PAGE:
This morning, as I lay on the lounge, surrounded by puppies, the rain lashed against the back of the house and the roof lantern. I felt sorry for the people setting up their stalls for the Christmas market, scheduled to happen today in Castle Street, the Bush and the Central Car Park. Then, as the morning grew lighter so the rain decided to do likewise. By the time I left for the shops, the water falling was just drippy.
The stalls were up in Castle Street and goods were being set out by people with rather glum faces. It had clearly not been the most pleasant of mornings. I continued on to Starbucks which was rather busy; a lot busier than normal on a Sunday.
We’d planned to visit the market in the afternoon, with the girls and, as I walked back through it, things were looking up. A few groups of people had turned up (albeit with umbrellas) and were wandering around. The Borough was abuzz as buyers wandered all over the road which, this year, was closed to traffic. I don’t know about last year but the year that we took mum (2015) the Borough was open and there was a constant wrestle betwixt foot and wheel which feet were never going to win.
I popped into Smith’s for a toner cartridge before heading home as the drippy rain made sure I was nicely damp for the walk back through the park. Mirinda was on the phone to Bob as I managed to divest myself of about a gallon of water.
While it didn’t reach the torrents of the early morning, the rain didn’t let up (it snowed everywhere else in the country…even London) and we decided to forgo the trip to the market. This was a good decision as it turned out. Besides I had a tagine to make.
For my birthday Mirinda bought me a beautiful 100 year old Provencal glazed stoneware casserole pot. It’s the perfect size for two (though you could manage four if you had other stuff as well). I’ve been wanting to use it and the tagine was perfect given it all went into the pot then into the oven for almost four hours.
The result was delicious and the pot worked brilliantly.
100 years and still going
There’s something quite special about cooking with something so old. Every time I opened the cooker to give it a stir, I wondered about the other cooks who had done the same over the years. I’d like to think that a lot of lovely food came out of the pot…like it did tonight.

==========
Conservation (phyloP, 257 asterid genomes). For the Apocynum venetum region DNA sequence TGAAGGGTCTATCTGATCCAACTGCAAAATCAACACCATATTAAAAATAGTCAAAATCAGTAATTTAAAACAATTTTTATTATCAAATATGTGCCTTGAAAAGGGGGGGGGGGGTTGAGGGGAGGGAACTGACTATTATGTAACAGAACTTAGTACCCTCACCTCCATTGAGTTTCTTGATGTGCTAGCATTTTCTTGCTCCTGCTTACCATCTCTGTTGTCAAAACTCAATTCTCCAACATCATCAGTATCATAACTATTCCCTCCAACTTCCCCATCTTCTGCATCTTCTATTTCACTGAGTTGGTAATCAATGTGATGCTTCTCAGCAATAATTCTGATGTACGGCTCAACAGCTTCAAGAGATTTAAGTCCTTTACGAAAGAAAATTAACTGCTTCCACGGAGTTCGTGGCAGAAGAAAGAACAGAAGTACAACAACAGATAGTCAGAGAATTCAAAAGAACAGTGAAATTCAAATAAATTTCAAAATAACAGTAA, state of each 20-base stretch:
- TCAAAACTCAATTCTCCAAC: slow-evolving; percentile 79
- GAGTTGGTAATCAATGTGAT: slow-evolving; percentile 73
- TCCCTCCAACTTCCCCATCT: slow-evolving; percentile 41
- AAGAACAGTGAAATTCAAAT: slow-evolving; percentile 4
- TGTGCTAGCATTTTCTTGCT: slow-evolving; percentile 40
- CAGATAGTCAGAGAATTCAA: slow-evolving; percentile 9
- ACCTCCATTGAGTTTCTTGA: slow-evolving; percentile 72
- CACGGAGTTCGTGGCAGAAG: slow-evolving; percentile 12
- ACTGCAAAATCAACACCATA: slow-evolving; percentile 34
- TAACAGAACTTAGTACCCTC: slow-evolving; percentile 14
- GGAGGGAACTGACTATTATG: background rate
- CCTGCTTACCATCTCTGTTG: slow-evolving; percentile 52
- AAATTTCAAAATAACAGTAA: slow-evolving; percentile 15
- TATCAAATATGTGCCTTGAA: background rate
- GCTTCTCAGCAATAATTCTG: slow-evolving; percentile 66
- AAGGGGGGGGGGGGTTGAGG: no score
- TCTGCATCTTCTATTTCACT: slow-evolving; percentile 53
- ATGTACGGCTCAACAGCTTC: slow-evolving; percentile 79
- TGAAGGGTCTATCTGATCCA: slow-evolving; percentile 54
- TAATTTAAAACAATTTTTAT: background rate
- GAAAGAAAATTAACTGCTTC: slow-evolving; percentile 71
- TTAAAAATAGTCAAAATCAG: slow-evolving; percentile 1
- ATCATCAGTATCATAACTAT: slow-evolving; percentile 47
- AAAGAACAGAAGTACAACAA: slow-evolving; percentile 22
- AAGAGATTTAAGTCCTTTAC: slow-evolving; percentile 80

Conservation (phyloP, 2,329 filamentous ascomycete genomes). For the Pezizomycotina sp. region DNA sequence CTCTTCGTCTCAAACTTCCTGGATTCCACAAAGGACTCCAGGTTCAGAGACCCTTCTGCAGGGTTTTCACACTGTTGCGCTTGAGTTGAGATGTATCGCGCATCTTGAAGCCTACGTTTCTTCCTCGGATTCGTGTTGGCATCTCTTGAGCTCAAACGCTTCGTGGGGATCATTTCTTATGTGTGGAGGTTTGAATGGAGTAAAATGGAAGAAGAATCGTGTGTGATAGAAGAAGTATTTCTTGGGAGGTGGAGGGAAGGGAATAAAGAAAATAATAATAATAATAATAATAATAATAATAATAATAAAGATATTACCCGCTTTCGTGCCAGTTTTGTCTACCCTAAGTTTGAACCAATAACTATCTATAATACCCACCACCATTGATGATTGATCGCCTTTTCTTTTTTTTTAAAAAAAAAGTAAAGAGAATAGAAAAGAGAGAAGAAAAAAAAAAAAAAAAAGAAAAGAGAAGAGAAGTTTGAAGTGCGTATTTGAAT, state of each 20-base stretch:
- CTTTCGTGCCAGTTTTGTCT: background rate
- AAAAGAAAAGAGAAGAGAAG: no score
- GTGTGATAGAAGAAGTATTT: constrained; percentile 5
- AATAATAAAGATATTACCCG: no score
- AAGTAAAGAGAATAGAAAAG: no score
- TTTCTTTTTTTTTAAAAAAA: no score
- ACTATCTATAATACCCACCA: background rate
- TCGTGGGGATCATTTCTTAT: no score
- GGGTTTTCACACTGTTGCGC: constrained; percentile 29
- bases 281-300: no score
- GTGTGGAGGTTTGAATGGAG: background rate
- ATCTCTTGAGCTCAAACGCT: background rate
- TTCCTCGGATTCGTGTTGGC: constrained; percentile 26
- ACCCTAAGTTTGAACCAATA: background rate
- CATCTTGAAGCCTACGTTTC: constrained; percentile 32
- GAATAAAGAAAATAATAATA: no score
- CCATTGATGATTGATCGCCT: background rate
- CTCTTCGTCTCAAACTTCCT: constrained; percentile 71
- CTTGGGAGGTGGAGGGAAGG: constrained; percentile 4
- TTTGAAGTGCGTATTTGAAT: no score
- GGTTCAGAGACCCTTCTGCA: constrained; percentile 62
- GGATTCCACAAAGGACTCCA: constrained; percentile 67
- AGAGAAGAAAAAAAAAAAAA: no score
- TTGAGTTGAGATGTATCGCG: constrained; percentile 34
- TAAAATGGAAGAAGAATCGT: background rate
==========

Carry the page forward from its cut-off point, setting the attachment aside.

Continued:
And speaking of ‘old’…Ronnie O’Sullivan managed to thrash Shaun Murphy 10-5 in the UK Championship tonight. At 42, Ronnie is amazed that he can still play competitive snooker. He’s insane. He is the greatest player I’ve ever seen and can’t see him ever being less than brilliant.
On the way to the win
In the other hand, I’m not really that keen on Murphy. True, he has an amazing cue action and the power he generates is phenomenal. He’s also nice and quick around the table. I remember the first major tournament I saw him in, I thought he was going to be something special as he aged. Then he won the World Championship in 2005.
While he played brilliantly, particularly coming from 6-10 down to win in the final session 18-16, his victory speech was what put me off. He’d recently married and he called his wife out of the audience. She joined him at the table and they did the usual jubilant celebrating. Called to speak, Shaun then proceeded to tell everyone that as committed Christians they both thanked God for the result.
The problem with thanking God for the result is not so much the fact that they believe in fairy tales but, rather, the fact that he was, in effect saying that his opponents and everyone else in the competition were unblessed by God. He also denigrated everyone who trained him and helped him along the way to his victory. And he also ignored the skills he developed himself over the years.
Now, every time I see him play, his speech and selfishness obscures (for me) any pleasure I should derive from seeing him play. It’s clearly a fault in me but I can’t help it…and I don’t really care given he doesn’t care either.
But, heading back to the weather…both the Hassells and Denise and Jenny had they fair share of snow today as they explored separate bits of the north. While Denise and Jenny were wandering around Munich (oh, how I drunkenly remember Munich) the Hassells were docked at Copenhagen.
And while they all look like they’re having fun, fun, fun it wasn’t quite as good here in Farnham as the dangerous winds (Uppark, the stately home, was closed because of the dangerous winds) whipped their way down Castle Street. If that wasn’t bad enough, a few stalls were collected along the way and blown away with it.
Things reached such a bad point that the Christmas market was suddenly cancelled and stalls quickly pulled down. The sellers frantically grabbed goods before they could become airborne (not always successfully) and eventually made their way home. I read the following on a FB page I belong to:
“Was getting very dangerous gazebos flying about my daughter in law was a vendor lots of stock ruined should not have been allowed to start she drove up from Devon for it and on her way back now ! All very disappointing” Rosemary Hancock, Facebook
It was not a success! Perhaps next year will be better. And maybe Shaun could tell me what God has against the Farnham Christmas market…